One of the loveliest things I've been
privileged to see is to watch a fish sip
a dry fly from the surface of the water.
I had a favorite place where I could see
this every summer, but since we don't live
there any more I haven't seen it for a few
The place was Armstrong Spring Creek, Paradise
Valley, Montana. There were large moss/aquatic
vegetation 'mats' somewhat anchored by roots to
the bottom, which floated. These mats made a
very nice hiding place for trout. Armstrong
is a spring creek, you can walk up to its source
and see the water coming out of the ground in
the creek itself. The immediate area around the
spring hold lots of aquatic plants which move and
wave in the current like an underwater forest.
Also great holding places for large trout.
I'm told the head of fish the creek once held
are not present now, but when we lived, fished
and guided on Armstrong it was a wonderment.
Almost from the moment you stepped into the water
you could see trout everywhere. If you took a
step or two fish swept in to gobble up anything
which you had unintentionally dislodged from the
gravel bottom. There were so many fish it was
difficult to choose a place to cast.
Since the water temperature is a constant
52 degrees year round coming from the spring,
the insects had adapted to the conditions
are were present year round. Yes, hatches
and spinner falls every day. The trout did
see a lot of artificial flies, the Rod Limit
was I believe 10 rods per day. Which meant probably
10 anglers, although some did fish a half day
and someone else fished the other half day.
All catch and release, and I've mentioned
previously I don't recall seeing any dead
fish on Armstrong, but it could have happened.
I suspect most who fished it were pretty careful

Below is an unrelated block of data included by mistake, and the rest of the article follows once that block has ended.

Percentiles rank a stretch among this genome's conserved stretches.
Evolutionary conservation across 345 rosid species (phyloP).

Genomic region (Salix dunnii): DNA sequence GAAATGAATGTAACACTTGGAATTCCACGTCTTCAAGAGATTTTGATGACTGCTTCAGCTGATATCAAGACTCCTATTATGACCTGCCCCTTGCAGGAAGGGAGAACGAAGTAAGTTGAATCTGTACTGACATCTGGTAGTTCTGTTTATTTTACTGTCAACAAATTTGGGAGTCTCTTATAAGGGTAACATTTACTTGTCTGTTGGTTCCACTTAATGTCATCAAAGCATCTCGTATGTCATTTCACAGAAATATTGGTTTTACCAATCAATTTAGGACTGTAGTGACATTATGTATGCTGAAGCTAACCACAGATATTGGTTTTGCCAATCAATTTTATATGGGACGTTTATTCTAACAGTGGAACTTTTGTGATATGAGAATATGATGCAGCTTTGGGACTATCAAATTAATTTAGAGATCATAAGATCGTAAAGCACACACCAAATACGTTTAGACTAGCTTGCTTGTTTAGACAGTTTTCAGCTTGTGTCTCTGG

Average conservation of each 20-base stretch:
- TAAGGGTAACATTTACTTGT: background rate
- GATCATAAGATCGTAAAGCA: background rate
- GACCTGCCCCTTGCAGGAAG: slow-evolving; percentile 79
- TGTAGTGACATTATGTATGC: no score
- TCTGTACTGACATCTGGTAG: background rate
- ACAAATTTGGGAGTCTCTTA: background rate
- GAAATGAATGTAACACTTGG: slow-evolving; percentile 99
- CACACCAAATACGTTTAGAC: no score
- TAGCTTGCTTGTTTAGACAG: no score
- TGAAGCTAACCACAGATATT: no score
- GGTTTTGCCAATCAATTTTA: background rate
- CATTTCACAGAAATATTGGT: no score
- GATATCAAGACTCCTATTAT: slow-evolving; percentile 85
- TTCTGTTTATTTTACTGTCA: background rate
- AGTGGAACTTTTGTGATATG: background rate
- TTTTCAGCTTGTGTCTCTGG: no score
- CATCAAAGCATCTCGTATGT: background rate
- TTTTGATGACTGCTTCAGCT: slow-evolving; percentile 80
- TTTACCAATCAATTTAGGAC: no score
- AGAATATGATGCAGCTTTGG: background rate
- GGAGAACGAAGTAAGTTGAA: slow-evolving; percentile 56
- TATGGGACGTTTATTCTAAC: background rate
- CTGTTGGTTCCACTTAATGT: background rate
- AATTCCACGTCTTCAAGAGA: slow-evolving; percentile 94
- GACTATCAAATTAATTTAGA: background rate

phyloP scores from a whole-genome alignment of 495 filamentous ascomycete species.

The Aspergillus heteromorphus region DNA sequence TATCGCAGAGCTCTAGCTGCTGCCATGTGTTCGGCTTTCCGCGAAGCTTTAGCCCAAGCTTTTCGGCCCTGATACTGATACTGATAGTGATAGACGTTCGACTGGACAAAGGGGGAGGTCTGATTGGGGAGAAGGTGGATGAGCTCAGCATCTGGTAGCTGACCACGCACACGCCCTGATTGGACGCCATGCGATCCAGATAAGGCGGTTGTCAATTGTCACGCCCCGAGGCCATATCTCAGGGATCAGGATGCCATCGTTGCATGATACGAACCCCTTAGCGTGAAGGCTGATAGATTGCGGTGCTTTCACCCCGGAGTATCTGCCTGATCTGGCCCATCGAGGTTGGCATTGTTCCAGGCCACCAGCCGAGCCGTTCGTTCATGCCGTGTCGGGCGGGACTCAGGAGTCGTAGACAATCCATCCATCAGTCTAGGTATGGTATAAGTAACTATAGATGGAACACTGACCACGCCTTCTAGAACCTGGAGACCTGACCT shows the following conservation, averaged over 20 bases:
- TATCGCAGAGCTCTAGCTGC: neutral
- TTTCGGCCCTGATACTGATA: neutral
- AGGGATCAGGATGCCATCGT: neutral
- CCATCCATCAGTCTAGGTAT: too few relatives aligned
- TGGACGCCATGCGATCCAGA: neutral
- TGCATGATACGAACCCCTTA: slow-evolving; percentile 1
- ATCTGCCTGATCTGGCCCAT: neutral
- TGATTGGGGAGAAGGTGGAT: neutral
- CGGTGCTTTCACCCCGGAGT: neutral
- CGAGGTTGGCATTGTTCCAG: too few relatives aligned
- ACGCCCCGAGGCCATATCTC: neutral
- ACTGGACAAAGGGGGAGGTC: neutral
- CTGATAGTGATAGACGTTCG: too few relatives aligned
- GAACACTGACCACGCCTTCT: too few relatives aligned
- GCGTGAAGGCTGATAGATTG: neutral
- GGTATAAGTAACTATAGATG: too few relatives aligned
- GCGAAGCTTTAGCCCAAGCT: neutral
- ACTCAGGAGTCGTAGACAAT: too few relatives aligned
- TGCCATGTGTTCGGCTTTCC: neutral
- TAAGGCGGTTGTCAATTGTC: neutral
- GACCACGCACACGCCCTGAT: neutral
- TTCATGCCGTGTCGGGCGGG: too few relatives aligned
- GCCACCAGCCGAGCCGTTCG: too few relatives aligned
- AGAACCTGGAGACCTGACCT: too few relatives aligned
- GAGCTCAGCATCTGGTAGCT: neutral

with their fish handling.
Pretty good conditions for the trout - and
the angler. I do know for those whose casting
wasn't up to par, or who could not buy a decent
drift for their dry fly it could be very challenging.
I do remember talking to a well-known casting
instructor and guru who had fished Armstrong a
day before we fished it and had not had a fish
to hand. I released twenty or so, I really
wasn't counting. Perhaps he should have hired
At any rate, I can still see in my mind the
lovely noses just barely poking out from beneath
the mats, sipping in a small mayfly and backing
up into its hiding place. If you were wearing
a watch, or counting, it became evident there
were more insects than the fish was taking.
It rose (or poked it's nose out) on a very
regular schedule. If you placed your cast up
steam, didn't line the fish or its mat, and had
a perfect drift to your fly, the fish would
dutifully take it. If your timing was off,
sorry. Kink in your leader? Opps.
I have watched fish follow a good fly for some
distance, 5, 10, 20 feet only to turn away.
Sometimes a 'flat refusal' comes a lot faster,
but having a fish follow your fly and not take
it can be maddening. What you aren't able to
see of course, because we aren't underwater
looking up through the fishes window, is what
was wrong with the fly or its drift/float.
We can guess, and we may have an educated
guess, but drag is likely to be the big
cause - especially if the fish is following a
fly and we are watching both - we probably have
lost track of what the line and leader are doing.
That's part of the excitement of dry fly fishing.
Our little Koi ponds here at home have some
duck weed, and a few floating lily pads. There
is also a small Palmated maple which overhangs
the larger pond. Even though we aren't into
summer, our Koi utilize all the cover they have
at their disposal. While I don't believe Koi
are surface feeders by nature like trout, I still
get a kick out of seeing the noses peek out from
under the lily pads or duckweed to grab some bit
of floating food.
Not as exciting as sitting on the bank at
Armstrong and watching for the noses. But
it works for me. ~ DLB
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